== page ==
Plaintiff in Ledbetter v. Good Samaritan Ministries may have an uphill battle in proving his employment retaliation case, but there were too many “loose ends” for the trial court to have declared a summary judgment in favor of the defense, a federal appellate court recently ruled.
According to the decision handed down by the U.S. Court of Appeals for the Seventh Circuit, the case stemmed from an original charge of racial discrimination and retaliation with the Equal Employment Opportunity Commission. The district court granted summary judgment to defendants in that case. But subsequently, plaintiff filed a separate action for retaliation, arguing he was being punished by his employer for filing the original claim.
While the district court again granted summary judgment to the employer, the federal appeals court reversed.
Worker began his employment in 2007 with the non-profit organization, wherein the primary goal was providing services to under-served populations. Some of those services included food pantry access, emergency assistance, soup kitchen, emergency shelter and transitional housing. Plaintiff was initially assigned to a shelter.
Three years into the job, a resident of that shelter complaint to an executive director plaintiff threatened her with eviction for not completing chores, even though she’d been excused. Plaintiff received a warning.
That same month, plaintiff, who is black, filed a charge of racial discrimination and retaliation against his employer based on that warning. Plaintiff denied ever engaging in improper behavior with the resident who had complained. The lawsuit was eventually dismissed for failure to state claim and there was no appeal.
However, four days after that initial lawsuit was filed, one of the organizations supervisors reported she had been frightened and humiliated by plaintiff over employee access to computer games at the shelter. Again, plaintiff was warned of improper conduct.
Defendants say plaintiff, when confronted about that incident, lied and stated staffers and others were conspiring to get him fired. Less than two weeks later, executives met and decided to fire plaintiff. The decision to fire plaintiff was announced just one day after his lawsuit was revealed.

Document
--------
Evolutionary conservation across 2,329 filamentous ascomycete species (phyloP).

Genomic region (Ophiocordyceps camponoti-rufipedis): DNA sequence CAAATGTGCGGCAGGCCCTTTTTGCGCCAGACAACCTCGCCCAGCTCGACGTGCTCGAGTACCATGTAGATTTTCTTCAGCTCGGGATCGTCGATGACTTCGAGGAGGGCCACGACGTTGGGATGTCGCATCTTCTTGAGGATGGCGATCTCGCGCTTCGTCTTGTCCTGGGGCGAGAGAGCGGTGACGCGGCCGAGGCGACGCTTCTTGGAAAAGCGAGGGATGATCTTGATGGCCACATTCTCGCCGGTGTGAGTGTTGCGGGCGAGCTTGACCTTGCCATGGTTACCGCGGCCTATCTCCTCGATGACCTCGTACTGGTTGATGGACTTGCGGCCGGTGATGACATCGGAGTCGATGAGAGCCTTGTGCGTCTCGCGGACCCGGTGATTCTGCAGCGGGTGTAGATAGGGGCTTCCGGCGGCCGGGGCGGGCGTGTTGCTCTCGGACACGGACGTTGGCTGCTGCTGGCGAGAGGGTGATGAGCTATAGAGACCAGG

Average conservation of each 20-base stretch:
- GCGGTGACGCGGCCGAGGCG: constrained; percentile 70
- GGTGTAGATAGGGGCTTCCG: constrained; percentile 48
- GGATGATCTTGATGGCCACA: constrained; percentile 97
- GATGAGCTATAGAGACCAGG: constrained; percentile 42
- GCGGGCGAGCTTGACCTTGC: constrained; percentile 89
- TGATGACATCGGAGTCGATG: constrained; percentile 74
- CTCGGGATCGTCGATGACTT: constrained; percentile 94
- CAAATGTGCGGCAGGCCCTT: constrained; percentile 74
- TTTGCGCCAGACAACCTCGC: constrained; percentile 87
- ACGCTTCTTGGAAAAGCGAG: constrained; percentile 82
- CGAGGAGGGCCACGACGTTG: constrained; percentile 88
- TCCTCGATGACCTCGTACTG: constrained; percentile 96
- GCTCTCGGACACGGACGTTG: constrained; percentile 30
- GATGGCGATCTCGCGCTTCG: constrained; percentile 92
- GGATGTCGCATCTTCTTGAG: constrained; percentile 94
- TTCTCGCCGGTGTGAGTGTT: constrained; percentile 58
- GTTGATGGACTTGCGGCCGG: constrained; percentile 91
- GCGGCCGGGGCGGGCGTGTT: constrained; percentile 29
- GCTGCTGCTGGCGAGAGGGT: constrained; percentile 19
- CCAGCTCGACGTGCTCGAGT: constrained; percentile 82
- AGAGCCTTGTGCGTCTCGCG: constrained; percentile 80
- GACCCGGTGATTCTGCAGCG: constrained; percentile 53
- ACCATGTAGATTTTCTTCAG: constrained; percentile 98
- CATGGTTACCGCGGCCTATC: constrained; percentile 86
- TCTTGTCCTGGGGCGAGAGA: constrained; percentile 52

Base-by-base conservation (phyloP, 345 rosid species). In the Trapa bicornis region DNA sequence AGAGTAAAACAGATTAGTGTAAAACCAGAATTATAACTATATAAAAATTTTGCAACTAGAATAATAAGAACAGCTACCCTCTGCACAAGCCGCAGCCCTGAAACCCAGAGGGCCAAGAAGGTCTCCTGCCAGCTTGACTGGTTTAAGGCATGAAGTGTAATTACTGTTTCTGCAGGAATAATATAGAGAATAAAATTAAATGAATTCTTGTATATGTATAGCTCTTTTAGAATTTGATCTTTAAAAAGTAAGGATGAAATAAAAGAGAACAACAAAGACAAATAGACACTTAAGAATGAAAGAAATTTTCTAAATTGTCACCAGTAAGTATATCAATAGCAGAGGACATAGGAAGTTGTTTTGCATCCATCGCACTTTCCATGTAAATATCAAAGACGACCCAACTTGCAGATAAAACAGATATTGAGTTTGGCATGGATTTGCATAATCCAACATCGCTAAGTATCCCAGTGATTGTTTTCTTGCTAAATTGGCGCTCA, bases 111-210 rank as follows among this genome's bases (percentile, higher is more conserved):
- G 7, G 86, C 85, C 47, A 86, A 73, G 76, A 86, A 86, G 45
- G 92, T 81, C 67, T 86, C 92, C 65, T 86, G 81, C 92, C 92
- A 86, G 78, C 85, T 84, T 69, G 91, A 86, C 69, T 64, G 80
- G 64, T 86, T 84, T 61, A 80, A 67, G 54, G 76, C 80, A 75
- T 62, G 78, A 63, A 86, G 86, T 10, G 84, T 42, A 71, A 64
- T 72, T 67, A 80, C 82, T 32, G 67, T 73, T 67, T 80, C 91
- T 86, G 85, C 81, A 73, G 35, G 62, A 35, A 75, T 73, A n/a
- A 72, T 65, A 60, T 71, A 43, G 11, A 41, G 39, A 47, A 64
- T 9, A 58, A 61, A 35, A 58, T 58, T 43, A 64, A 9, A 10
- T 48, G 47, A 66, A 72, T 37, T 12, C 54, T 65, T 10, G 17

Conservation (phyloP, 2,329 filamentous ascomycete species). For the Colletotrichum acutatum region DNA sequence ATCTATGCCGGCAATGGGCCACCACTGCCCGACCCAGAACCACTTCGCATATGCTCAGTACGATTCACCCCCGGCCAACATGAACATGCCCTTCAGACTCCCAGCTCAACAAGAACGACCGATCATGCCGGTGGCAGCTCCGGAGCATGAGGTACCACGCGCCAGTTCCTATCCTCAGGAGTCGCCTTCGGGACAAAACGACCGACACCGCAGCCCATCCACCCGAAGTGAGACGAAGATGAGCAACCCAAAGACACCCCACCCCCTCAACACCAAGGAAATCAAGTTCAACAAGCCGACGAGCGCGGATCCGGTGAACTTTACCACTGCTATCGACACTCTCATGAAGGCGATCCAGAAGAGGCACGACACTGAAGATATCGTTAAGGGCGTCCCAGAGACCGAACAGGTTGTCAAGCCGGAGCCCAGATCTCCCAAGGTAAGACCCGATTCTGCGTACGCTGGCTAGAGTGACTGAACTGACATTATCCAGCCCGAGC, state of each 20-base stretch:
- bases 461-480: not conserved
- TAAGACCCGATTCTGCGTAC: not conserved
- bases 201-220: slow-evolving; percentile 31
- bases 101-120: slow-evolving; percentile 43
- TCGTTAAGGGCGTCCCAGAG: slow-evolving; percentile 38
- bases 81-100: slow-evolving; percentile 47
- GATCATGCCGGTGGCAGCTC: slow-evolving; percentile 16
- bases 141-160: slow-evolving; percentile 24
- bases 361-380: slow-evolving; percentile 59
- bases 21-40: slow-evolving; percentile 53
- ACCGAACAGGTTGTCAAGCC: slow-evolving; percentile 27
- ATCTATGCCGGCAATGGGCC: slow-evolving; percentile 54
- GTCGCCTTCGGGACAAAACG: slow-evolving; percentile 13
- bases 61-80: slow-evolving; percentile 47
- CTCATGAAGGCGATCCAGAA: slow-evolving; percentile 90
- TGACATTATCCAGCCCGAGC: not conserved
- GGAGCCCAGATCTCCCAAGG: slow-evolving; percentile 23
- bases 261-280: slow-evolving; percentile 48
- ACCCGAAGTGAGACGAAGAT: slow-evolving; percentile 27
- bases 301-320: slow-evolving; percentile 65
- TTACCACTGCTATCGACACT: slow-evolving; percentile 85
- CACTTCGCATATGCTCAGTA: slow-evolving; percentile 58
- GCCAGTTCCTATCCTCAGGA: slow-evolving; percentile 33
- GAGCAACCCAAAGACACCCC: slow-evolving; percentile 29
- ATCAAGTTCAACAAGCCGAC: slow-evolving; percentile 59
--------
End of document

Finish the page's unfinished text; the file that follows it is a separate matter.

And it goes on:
Later, plaintiff filed another claim alleging his firing was in retaliation for filing the first claim.
The problem is, defendants did not document the meeting they had – prior to the revelation of the first lawsuit – indicating that they planned to fire him. No one else was present at the meeting except the executive director and one other, and both are named as defendants.
The court indicated that while there is nothing to indicate the defendant’s are lying, there isn’t proof of what they are saying either, and the timing is “suspicious.”
Further, affidavits submitted by defendants contain a boiler-plate affirmation that every fact asserted in the motion for summary judgment is “true and correct to the best of my knowledge.” The court noted the executive’s personal knowledge is critical in the case, and what’s more, that summary judgment motion stated it was “undisputed” that the decision to fire plaintiff came before the announcement of his lawsuit. However, defendants weren’t made to prove that fact.
Rarely in employment litigation involving discrimination or retaliation will an employer make an incriminating statement regarding the true reason behind adverse employment actions or termination. But that doesn’t mean a case is impossible. Here, the timing of the firing raises serious questions of the motive, even if it’s clear the organization had other reasons upon which to base the adverse employment action.
Those facts should be parsed out in court, as opposed to decided as a matter of law by summary judgement.
Contact the employment attorneys at Nassiri Law Group, practicing in Orange County, Riverside and Los Angeles. Call 714-937-2020.
Ledbetter v. Good Samaritan Ministries , Feb. 6, 2015, U.S. Court of Appeals for the Seventh Circuit
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McNaughton v. Charleston Charter School – Winning a Wrongful Termination Case, Feb. 7, 2015, California Employment Lawyer Blog